Referendum law makes it to Parliament
Decisive day for Catalonia and Spain over the vote on independence underway
Crucial day in the long-expected clash of wills between Catalonia and Spain over the referendum on independence. The Catalan Parliament Bureau admitted the independence referendum law for debate Wednesday morning. The decision is raising the whole political temperature in Catalonia and Spain to unseen levels.
Discussion over agenda's alteration
Ruling coalition Junts pel Sí asked for the plenary's agenda to be altered at 10.15am (CET) in order to fast-track passage of the bill and final vote. All the opposition parties took part in a debate immediately afterwards to discuss whether to accept the modification. The far-left pro-independence CUP supported voting on the referendum bill. “We have found no other way to carry out the will of this country,” said CUP spokesperson, Anna Gabriel. “We have found a State, a judiciary system and a majority in the Spanish parliament who think that beyond the indissoluble unity of Spain there is no life, and thus, no rights,” she said.
Opposition parties oppose referendum bill discussion and vote
The other groups’ representatives rejected fast-track passage of the bill. The main opposition party, Ciudadanos, ironically compared Wednesday's plenary session with the Catalan National Theater. “This Parliament can discuss anything, but within the law and democracy,” said spokesperson, Carlos Carrizosa.
The Socialists also rejected the proposal. “In democracy, in order for a law to be legal, it has to follow all the proceedings,” said Ferran Pedret. The Catalan branch of the Spanish ruling People’s Party expressed the same view. “It does not fulfill the minimum requirements to be discussed in this plenary,” said lawmaker Santi Rodríguez.
"We have found no other way to carry out the will of this country"
Anna Gabriel · CUP party spokesperson
The far-left coalition Catalunya Sí que es Pot (CSQP), including the Catalan branch of Podemos, do not share a unanimous opinion on the issue. Its spokesperson, Joan Coscubiela, said that “the fact of being a majority [in the chamber] does not allow you to violate the rights of the minority”. Some of the CSQP MPs, however, did not applaud his speech.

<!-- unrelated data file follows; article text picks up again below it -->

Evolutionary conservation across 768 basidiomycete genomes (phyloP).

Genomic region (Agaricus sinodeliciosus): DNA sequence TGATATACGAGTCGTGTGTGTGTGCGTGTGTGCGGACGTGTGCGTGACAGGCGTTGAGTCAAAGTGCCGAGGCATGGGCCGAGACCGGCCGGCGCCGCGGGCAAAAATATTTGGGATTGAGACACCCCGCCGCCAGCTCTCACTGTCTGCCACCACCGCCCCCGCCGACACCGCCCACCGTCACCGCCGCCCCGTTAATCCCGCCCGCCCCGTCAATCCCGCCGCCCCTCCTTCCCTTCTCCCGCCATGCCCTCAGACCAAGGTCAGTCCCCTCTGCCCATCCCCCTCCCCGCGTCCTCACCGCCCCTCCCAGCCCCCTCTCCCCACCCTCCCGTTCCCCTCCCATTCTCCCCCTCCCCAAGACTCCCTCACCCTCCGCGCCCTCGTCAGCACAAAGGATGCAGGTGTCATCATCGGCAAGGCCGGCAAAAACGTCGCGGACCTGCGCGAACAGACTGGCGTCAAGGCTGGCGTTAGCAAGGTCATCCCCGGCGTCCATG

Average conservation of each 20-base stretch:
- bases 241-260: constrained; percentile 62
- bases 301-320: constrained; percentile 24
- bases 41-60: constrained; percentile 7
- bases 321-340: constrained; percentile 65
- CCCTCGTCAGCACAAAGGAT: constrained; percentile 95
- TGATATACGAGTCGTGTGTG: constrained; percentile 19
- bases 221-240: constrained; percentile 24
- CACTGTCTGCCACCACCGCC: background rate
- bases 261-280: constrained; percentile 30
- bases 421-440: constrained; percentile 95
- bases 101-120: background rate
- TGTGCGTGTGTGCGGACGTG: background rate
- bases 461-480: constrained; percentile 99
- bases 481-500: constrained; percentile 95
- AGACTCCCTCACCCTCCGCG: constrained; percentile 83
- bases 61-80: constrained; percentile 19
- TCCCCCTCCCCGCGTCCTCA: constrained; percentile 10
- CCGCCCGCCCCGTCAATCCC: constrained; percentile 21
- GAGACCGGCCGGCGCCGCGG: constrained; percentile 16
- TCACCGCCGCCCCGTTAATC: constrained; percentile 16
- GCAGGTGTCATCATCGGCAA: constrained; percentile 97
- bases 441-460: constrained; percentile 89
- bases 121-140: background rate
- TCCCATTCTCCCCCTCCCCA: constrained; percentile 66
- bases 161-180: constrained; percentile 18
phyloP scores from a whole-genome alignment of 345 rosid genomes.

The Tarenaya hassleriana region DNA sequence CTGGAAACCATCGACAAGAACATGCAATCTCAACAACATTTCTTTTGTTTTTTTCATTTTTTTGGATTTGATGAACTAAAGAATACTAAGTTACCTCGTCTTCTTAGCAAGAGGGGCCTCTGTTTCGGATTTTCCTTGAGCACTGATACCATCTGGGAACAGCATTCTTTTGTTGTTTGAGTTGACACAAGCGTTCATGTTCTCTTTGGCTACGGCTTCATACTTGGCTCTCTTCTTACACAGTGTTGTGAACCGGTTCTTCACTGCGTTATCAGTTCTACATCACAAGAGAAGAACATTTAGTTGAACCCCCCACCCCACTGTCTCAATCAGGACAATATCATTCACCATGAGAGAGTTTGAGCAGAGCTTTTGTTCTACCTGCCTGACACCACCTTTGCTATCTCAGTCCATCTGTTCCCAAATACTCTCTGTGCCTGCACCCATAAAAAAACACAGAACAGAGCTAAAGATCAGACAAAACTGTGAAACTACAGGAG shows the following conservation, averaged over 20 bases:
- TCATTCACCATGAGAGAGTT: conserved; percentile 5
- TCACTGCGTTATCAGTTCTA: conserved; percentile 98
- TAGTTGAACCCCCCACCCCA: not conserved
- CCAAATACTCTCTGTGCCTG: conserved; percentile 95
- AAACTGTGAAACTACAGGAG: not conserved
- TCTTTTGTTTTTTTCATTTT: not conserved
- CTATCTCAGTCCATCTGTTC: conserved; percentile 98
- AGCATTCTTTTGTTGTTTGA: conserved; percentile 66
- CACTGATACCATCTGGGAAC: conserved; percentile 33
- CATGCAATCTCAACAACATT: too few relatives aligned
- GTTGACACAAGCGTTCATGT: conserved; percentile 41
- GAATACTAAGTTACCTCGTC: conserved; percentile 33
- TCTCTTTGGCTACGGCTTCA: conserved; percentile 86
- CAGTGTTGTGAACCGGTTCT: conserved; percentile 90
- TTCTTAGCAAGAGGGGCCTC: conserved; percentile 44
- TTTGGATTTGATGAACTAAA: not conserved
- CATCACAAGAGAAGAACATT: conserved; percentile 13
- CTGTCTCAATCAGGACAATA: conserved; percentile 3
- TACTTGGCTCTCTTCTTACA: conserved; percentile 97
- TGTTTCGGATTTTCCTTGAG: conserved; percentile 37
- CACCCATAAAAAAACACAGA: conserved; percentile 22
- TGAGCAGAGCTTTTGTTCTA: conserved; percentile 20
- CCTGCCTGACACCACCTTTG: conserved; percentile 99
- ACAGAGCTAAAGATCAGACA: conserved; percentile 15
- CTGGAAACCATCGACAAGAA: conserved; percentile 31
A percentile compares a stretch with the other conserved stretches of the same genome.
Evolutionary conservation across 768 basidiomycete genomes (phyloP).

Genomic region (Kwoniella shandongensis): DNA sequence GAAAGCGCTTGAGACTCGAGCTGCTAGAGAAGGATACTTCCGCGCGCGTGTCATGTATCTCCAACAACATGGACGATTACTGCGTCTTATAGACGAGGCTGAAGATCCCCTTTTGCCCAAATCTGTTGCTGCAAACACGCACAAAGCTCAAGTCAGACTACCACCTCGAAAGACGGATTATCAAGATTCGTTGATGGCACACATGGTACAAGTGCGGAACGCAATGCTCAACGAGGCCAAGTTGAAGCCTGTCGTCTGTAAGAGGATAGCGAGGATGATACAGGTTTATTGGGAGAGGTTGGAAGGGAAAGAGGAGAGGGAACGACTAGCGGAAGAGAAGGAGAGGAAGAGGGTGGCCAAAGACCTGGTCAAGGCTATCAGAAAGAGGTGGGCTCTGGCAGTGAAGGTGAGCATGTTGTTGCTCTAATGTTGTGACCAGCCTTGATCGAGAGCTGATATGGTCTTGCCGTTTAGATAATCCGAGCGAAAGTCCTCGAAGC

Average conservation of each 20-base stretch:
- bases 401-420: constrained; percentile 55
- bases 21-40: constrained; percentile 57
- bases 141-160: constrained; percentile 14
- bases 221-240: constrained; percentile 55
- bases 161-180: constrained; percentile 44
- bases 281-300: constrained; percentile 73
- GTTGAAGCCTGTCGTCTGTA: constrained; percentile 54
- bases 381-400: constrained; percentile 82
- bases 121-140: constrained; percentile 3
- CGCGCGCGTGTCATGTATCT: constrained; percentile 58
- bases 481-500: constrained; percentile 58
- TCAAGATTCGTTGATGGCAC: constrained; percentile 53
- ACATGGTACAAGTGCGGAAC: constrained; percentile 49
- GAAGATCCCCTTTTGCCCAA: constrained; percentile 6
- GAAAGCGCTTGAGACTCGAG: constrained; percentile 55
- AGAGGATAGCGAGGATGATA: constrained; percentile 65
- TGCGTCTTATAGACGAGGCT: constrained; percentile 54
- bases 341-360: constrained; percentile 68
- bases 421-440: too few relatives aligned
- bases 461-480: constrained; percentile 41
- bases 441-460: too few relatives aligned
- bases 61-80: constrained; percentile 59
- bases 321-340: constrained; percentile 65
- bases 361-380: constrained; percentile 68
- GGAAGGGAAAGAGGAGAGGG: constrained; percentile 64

The session is now in recess because its Bureau is reconsidering whether to admit the independence referendum law for debate.
Tension running high
Feelings are running high: the Catalan Parliament president, Carme Forcadell, announced that she is recusing Constitutional Court magistrates "for their lack of impartiality and to guarantee her right to defense." She is being prosecuted for allowing a debate on the roadmap towards independence last year and she is likely to face more charges from the Spanish judiciary after today's session for allowing the referendum law to be put to a vote in the chamber.
Here is a Q&A about what to expect in today's Catalan Parliament plenary session:
What is happening?
The pro-independence parties have written a referendum law but have strategically hidden it from view in order to avoid a Spanish ban during the parliamentary proceedings, and therefore be able to approve the legislation. Time until the October 1 referendum is running short and today is the day legislators have chosen to pass the law. Pro-independence parties have already asked the Catalan Parliament Bureau this morning to admit the referendum law for debate. And the Bureau has accepted it.